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Carolina ties to the Nobel Prize

For immediate use

Oct. 8, 2007

Oliver Smithies, Ph.D., Excellence professor of pathology and laboratory medicine at the University of North Carolina at Chapel Hill School of Medicine, is the first full-time Carolina faculty member to win a Nobel Prize. His award, for medicine or physiology, was announced on Monday, Oct. 8, 2007

Other Nobel winners with ties to UNC are:

Peter Agre, chemistry, 2003:
Fellow, hematology/oncology, 1978-1981
Agre isolated a membrane protein that serves as a channel to transport water between cells. This discovery opened the door to a whole series of biochemical, physiological and genetic studies of water channels in bacteria, plants and mammals. Today, researchers can follow in detail a water molecule on its way through the cell membrane and understand why only water, not other small molecules or ions, can pass.

Robert F. Furchgott, physiology or medicine, 1998:
Alumnus, BA in chemistry, 1937; honorary doctorate, 1984
Furchgott shared the prize with Louis Ignarro and Ferid Murad.
Furchgott’s research into blood vessel walls led to discoveries about smooth muscle cells and the molecule EDRF, the endothelium-derived relaxing factor. This discovery was key in the development of the drug Viagra.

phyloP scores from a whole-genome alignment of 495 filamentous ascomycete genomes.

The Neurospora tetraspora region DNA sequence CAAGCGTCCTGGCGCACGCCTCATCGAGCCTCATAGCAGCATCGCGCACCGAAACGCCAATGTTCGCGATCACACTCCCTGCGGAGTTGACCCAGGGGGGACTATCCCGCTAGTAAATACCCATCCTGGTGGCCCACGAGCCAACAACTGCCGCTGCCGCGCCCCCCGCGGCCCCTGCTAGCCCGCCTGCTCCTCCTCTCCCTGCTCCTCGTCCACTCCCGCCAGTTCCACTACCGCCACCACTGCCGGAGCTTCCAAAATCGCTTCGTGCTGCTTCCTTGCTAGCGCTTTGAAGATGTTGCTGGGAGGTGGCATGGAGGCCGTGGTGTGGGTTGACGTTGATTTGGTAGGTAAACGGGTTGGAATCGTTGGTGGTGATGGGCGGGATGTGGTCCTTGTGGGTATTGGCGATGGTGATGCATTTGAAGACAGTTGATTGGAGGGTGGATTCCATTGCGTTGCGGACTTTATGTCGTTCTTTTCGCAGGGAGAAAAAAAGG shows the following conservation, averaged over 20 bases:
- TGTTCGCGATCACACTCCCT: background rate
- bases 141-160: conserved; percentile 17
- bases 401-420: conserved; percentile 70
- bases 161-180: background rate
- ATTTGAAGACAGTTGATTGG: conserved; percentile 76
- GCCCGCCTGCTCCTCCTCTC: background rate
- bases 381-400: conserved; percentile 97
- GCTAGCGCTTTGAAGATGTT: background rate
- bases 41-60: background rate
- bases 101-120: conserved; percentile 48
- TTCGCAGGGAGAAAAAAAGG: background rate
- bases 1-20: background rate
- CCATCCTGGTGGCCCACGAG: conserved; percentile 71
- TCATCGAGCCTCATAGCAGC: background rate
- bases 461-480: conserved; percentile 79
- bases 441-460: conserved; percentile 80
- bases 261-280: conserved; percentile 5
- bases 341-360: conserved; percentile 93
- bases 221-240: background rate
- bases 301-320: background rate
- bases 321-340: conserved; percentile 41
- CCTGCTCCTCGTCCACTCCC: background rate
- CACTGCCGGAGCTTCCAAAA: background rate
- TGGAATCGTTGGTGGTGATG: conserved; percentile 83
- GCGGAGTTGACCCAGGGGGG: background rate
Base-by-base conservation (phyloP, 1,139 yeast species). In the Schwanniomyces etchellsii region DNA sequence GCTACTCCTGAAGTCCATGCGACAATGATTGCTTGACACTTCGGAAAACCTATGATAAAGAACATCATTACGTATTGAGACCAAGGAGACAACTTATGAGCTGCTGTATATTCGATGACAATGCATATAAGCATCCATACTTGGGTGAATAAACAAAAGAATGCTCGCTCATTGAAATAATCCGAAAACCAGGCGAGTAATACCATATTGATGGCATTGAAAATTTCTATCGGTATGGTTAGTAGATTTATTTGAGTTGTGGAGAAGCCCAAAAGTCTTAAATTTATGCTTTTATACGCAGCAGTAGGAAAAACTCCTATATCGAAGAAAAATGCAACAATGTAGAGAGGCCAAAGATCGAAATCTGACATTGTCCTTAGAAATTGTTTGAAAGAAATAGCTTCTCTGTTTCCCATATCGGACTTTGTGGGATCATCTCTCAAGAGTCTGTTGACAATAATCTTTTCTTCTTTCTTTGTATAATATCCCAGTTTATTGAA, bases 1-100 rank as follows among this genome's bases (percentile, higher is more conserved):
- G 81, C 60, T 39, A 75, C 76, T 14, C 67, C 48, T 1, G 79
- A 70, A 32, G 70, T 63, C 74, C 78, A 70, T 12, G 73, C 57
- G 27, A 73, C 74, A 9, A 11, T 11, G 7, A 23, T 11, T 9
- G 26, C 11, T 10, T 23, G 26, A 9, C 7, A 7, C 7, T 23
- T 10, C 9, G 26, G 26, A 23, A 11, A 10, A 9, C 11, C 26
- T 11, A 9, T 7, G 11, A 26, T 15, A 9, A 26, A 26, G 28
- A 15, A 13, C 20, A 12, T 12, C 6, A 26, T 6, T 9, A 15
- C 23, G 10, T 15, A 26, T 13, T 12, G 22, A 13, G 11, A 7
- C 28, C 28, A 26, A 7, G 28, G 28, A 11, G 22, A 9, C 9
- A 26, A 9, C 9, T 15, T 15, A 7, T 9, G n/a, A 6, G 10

Louis Ignarro, physiology or medicine, 1998:
Honorary doctorate, 1984  
Ignarro shared the Nobel with Robert Furchgott and Ferid Murad.
His work complimented Furchgott’s and found that EDRF was identical to nitric oxide. This revealed that a gas can act as a signal molecule.

Martin Rodbell, physiology or medicine, 1994:
Former adjunct professor
Rodbell’s work was in G proteins and discovering the “universal signal” telling cells how to communicate properly. He was invited to become an adjunct professor in the UNC biochemistry department in 1987.
Rudolph Marcus, chemistry, 1992:
Post-doctoral fellow, 1951; faculty, 1951-1952
Marcus was rewarded for his theoretical work on electron transfer, which has greatly stimulated experimental developments in chemistry. The Marcus theory describes, and makes predictions concerning, a wide breadth of chemical phenomena

Gertrude B. Elion and George H. Hitchings, physiology or medicine, 1988:
Former adjunct professors
Elion and Hitchings shared the Nobel Prize with Sir James Black for their research leading to drugs combating AIDS, herpes, leukemia and malaria. Elion and Hitchings worked at Burroughs Research Laboratories in Research Triangle Park and were adjunct professors at the UNC School of Medicine. They served in the department of pharmacology for 11 and five years respectively. Hitchings also received an honorary doctorate in science degree from UNC and a Distinguished Service Award from the UNC School of Medicine. Hitchings died in 1998; Elion died in 1999.